Teachers have a responsibility to teach the Catholic faith to their charges.  This responsibility includes ensuring doctrinal clarity and support for the Church's teachings, catechetical content consistent with the truth, sound liturgical practice, and availability of the sacraments. If the teacher or priest tells them that matter X is what the Church teaches, that is what the vast majority will believe.  If the teacher or priest tells them that giving money to organization Y is a good thing to do, they will believe it.

I want to get into some of the troubling aspects of this program, but due to the space limitations of a blog post I am forced to focus on just a few things.  There were other groups that received donations from this class, including the Environmental Defense Fund, which promotes the discredited "global warming" science to justify confiscatory taxation and wealth redistribution, and the Anti-Defamation League.  I am limiting this post to the Equality Now donation and "women's rights" portion of the program merely because the Church's teaching on abortion and contraception are crystal clear, and I don't have to spend time trying to establish it in this space.  I may take up other aspects of the program in subsequent posts.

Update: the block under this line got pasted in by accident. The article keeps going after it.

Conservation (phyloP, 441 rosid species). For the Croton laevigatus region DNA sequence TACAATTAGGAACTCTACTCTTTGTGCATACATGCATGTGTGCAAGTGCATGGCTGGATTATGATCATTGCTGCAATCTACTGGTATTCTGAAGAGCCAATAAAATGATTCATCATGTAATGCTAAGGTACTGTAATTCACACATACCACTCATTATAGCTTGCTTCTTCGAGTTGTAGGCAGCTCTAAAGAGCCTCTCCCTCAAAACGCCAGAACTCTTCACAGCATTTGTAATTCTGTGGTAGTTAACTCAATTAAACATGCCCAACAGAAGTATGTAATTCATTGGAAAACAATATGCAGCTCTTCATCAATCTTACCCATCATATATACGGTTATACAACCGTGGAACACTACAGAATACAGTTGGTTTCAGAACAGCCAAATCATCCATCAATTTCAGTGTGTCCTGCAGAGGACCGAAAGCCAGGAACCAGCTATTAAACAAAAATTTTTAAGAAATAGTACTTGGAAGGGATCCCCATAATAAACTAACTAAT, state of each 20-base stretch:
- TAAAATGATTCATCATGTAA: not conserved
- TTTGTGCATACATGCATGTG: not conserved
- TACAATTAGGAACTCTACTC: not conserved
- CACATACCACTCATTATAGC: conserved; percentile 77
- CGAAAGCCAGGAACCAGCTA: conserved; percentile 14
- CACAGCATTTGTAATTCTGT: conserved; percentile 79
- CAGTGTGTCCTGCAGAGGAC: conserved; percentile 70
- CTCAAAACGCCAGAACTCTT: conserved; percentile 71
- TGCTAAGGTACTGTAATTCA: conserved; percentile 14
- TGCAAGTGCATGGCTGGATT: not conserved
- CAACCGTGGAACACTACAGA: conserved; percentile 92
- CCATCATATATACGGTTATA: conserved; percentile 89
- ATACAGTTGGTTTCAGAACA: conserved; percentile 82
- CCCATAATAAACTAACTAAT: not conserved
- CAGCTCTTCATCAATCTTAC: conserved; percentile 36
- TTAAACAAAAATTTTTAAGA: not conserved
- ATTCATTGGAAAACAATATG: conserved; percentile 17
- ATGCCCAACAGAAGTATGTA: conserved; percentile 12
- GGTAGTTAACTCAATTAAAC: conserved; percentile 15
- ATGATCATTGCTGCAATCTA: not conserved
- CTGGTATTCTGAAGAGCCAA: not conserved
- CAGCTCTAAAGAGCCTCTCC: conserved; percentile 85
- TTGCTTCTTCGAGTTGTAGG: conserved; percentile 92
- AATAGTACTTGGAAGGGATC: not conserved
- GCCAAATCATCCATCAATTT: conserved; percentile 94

The program of Our Lady Queen of Peace school is posted on the web. It begins with a challenge (after describing a "box city" last year's class had developed):

Last year's 6th grade saw what went on with the Box City and asked Mrs. [], the Junior High Religion teacher,  if they could hold the event this year.  This presented her with a real opportunity.  She envisioned incorporating a Social Justice unit in her 7th grade religion class throughout the first semester leading to the planning and carrying out of the project in the second semester.  Mrs. [] recruited Fr. [] to present the Social Justice unit and he worked with the students for one class period each week.  

The challenge laid before the students was this:  to come up with a definition of what Social Justice means, to become aware of issues of injustice in our world, and to propose, agree on and carry out a project that would address an issue of injustice.

 They developed an extensive plan, which can be viewed here.  A recurring plank of this plan was to "target government and church leaders with the power to make changes".  And they sought "to solicit active involvement and contributions for those deprived of justice."